Now, some advisors have an accelerated learning curve, right, where they hear about this thing called events, seminars, educational events. Some advisors are cold calling leads, radio, TV. They have to prove that they have a reason to exist. They have to get in front of people and they do what? Marketing. To do what? Get in front of people. And I think it’s cool. I always play this scenario out and I talk about in the book but I always ask it. I’m just like, “What was the first client you ever brought on? Do you remember that?” “Oh yeah, Bob and Susie.” And I’m like, “Okay. Let’s play this out. So, you do your first marketing event. Bob and Susie are sitting at your dinner seminar. Day one, it’s probably your first seminar and you’re freaking out like you’re getting jittery.” I never forget one advisor’s like, “Yeah, half my face went numb,” and I’m like, “Oh my gosh, that’s horrible.”
But like, “You’re nervous, you’re scared. You’re like, ‘I don’t even know I have what it takes.’ And they do this marketing event and Bob and Susie, they’re sitting in that seminar and they hear you speak and something that you say makes them want what you have. So, what do they do? They come into your office and now you have an opportunity to do what? Create a sale. And you sit there and it might be your first appointment, right? Going back to the early days, and you’re like shaking. You’re like, ‘Okay, the script said to do this,’ or, ‘My organization told me this,’ or, ‘My mentor said to say this,’ and you go through the process and maybe you had to use sales tactics but Bob and Susie at the end of that say, ‘How do I become a client? What do I need to do?’ And in that moment, you get words of affirmation, a stamp of approval that you have what it takes, that you aren’t going to be a statistic and you can do this thing.
But here’s what happens. The marketing thing that you did that drove the sales is the thing that we go back to, because here’s what happens. We learn to create leverage early on in the business. It’s like an addictive drug, almost. Leverage that marketing does what? Creates revenue for us. In a business that’s successful, remember success for significance, a successful business either takes that money and just dumps it straight back into marketing or they spend it. There’s business owners that live paycheck to paycheck, right? Because they’re not doing the right thing with the business. They’re not putting it in the right place. Then what happens is they get on this hamster wheel of marketing to sales, sales back to marketing. There’s nothing wrong with, like I said, building a successful business but there’s something bigger than that.” Makes sense? Those are the first two areas that we talk about.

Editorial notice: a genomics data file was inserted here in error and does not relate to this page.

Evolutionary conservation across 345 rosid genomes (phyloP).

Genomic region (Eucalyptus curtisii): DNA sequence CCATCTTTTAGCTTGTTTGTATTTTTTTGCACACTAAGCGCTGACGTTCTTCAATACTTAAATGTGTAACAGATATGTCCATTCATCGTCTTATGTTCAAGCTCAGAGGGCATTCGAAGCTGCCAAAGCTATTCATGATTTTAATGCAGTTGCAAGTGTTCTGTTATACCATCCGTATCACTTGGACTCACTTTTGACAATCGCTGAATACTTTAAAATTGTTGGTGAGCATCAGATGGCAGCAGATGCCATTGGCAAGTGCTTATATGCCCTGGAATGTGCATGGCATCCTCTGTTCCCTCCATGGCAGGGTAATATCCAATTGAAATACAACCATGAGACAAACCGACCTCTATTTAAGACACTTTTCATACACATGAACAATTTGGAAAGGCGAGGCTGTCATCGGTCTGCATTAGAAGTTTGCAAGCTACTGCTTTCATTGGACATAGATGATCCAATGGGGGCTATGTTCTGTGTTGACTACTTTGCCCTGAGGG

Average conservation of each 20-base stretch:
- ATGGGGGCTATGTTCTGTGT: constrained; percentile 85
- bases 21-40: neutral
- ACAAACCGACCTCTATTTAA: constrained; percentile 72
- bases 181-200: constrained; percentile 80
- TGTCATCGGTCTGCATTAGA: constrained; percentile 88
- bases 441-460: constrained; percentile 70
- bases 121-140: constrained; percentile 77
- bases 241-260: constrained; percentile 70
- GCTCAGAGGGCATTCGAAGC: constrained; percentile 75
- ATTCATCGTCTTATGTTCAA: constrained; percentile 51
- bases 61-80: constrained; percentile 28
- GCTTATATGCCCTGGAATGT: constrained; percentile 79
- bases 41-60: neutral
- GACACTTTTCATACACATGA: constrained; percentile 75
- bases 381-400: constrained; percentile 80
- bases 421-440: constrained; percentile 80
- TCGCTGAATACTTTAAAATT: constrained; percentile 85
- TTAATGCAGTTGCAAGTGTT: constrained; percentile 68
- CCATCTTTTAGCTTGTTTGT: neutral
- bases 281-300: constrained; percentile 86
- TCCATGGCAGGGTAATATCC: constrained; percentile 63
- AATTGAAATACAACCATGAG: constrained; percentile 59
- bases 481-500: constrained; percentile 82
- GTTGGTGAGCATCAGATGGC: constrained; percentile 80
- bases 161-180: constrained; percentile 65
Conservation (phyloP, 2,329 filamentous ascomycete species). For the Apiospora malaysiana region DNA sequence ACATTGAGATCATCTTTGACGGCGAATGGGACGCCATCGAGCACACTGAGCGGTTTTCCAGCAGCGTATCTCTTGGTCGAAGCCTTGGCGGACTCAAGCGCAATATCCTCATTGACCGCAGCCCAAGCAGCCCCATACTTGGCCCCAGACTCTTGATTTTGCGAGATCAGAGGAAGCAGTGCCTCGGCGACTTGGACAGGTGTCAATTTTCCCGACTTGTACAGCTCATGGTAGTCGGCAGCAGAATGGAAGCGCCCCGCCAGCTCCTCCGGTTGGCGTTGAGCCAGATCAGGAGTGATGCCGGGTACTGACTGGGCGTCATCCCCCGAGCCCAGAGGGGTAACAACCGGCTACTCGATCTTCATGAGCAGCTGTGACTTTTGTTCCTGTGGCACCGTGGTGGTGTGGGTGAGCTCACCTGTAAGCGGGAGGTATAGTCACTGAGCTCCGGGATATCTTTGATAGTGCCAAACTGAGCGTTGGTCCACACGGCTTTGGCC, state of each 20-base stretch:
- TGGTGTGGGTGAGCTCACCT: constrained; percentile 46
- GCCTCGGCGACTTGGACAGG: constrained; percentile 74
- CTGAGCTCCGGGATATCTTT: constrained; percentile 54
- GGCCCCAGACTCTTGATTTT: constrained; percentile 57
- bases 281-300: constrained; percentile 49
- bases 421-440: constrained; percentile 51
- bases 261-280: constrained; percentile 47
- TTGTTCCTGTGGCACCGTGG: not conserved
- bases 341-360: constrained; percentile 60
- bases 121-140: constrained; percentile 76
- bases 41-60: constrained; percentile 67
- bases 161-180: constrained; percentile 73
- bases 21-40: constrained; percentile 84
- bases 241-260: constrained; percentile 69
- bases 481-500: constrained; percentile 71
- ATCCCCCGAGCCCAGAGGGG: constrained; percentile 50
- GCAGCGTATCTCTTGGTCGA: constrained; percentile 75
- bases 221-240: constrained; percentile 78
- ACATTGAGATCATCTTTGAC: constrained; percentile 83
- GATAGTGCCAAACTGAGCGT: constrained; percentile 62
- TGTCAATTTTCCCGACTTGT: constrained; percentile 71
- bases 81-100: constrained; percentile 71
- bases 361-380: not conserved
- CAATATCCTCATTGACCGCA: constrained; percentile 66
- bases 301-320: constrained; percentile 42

Brad Johnson: So, principle number one, marketing. Principle number two, sales. And back to kind of the hamster wheel you just mentioned, more marketing, more sales, more sales, more marketing, just the loop that that creates. Okay. Let’s keep rolling. What else?
Jordan Rigi: Well, then you start to increase your marketing efforts, you start to bring on new clients. And then we got Adam, the advisor, let’s say. He starts to become more successful and his success kind of honestly takes his greatest skill set, sales, and now he becomes what? Maybe a service advisor. And he gets more and more busy and he goes, “Oh my goodness, I need help.” So, what does he do? He hires someone, which leads to the third principle, which is operations. And you have to have someone that can deliver on the promises that you’re talking about. And what’s interesting is if you think about these three principles, specifically, marketing, sales, and operations, our industry talks about it a lot. “Oh, there’s a three-legged stool to growing a business.” Really? There’s much more to it. But what’s interesting is when you think about marketing, you think about sales and you think about operations. They all have one thing in common. They all require humans.